Fine, this is an interesting property of fractions: "a fraction stays the same if I multiply the top and bottom numbers by the same value" (provided that value is NOT zero). And this property makes sense also looking at a fraction as a division, so no surprises there: in fact 1:2 = (1*5):(2*5) = 5:10 = 0.5.

Moral of the story so far: "12" is really the name of any fraction in the infinite family of fractions that are THE SAME as 1:2. I can write the same fraction ab in infinitely many other ways, but they will all look like k * ak * b, for some number k different from zero.

Special fractions and the ZOOM transformation

I think we should consider some fractions as special, for example: 51 is a fraction but looks suspiciously like a normal whole number. And in fact if I look at it as a lazy division, it must be the same as 5:1 = 5, so a fraction with one at the bottom is a whole number!
Good, and what about 82? Surely that is four! But it is also a fraction... not in normal form though. If I wanted to simplify this fraction, I could try to see it as something of the form: k * ak * b. Or if you like, I can try to divide both top and bottom numbers by the same (whole) number and see if I get simpler (but still whole) values for both: 82 → I try with 2 and get 41 and I could not go any further because four and one have no factors in common. A different way to see this process of simplification is to rewrite top and bottom number as prime factors: 822*2*222*21 and then remove common factors from the top and the bottom at the same time. Interestingly, that means that the simplification of a fraction stops when the two numbers (top and bottom) no longer have any common prime factors. In math they say that the two numbers are co-primes, or that they are prime with respect to each other.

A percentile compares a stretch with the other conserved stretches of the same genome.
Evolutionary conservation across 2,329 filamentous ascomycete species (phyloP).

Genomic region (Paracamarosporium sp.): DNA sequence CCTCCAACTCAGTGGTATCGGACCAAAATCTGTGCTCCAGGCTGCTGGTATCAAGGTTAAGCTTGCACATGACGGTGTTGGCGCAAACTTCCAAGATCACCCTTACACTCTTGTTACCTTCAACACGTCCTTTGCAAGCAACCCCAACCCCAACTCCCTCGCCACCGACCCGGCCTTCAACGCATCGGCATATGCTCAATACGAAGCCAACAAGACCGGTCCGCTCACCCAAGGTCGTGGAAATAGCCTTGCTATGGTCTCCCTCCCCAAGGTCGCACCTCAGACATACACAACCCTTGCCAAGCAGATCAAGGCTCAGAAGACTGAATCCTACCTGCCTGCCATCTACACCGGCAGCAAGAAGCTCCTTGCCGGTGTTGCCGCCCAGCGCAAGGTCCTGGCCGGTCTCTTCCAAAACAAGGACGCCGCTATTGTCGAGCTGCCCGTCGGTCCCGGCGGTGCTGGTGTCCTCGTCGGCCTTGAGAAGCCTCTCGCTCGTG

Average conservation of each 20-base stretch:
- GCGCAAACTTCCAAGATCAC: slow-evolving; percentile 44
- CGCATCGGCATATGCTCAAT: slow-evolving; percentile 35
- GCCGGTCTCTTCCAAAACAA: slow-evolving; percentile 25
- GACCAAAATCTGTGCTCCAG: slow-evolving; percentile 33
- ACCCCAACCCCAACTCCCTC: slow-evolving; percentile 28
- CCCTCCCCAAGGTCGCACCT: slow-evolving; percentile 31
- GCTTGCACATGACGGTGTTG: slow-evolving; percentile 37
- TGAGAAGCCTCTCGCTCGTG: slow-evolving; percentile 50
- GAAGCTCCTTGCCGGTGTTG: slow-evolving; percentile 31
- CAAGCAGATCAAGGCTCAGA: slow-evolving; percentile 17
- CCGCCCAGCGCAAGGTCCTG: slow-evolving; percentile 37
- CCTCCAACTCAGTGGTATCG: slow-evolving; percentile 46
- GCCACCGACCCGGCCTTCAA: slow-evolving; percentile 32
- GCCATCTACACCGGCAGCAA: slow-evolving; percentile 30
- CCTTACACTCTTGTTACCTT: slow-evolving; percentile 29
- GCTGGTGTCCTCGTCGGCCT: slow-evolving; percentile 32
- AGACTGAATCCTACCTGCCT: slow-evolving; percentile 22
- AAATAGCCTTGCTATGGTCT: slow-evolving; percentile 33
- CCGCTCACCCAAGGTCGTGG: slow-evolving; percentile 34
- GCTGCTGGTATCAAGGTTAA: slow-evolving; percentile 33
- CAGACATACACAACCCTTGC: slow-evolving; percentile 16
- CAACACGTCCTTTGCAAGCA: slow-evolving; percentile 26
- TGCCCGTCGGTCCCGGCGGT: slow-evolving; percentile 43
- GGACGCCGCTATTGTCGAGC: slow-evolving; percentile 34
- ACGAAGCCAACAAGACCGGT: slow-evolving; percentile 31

So some fractions are really whole numbers, and other fractions can look like fractions but are really simpler fractions or even whole numbers. Proper, improper and apparent fractions Interestingly, at this point we have also worked with a transformation of fractions that changes the look but leaves the meaning unchanged: abk * ak * b where k is any whole number, different from zero. I propose to call this transformation "zoom", so I can say "1020 is the fraction 12 zoomed by 10". The zoom transformation is a great example of meaning-preserving transformation, and in a sense we have used it without knowing in our rules. Take the rule: ab + c = a + (c*b)b we could approach it from this angle: take c and promote it to a fraction (with the 1 at the bottom of course), then zoom it by b and add the two fractions! These steps look like: ab + c  -promoteab + c1
ab + c1  -zoomab + c*b1*b = ab + c*bb
ab + c*bb  -adda + (c*b)b

And finally, a fraction has an inverse. For example: 23 is the inverse of 32, because when I multiply the first by the second I get 1.

Check that it is the case. Use the multiplication rule to calculate 23 * 32.
Whole numbers also have inverses, and those can be written as fractions; for instance: the inverse of 4 is 0.25, because 4 * 0.25 = 1, but 0.25 is also 14, and saying "the inverse of 4 is 14" is much more elegant and clear than using 0.25!
Note: zero is the only number that has no inverse (like we found out in the previous chapter).

Time to play with fractions a bit. The playground below lets you manipulate fractions, create them, add, multiply and invert them (the "1/n" operator). There is also a "simplify" operator that will reduce a fraction to its normal form.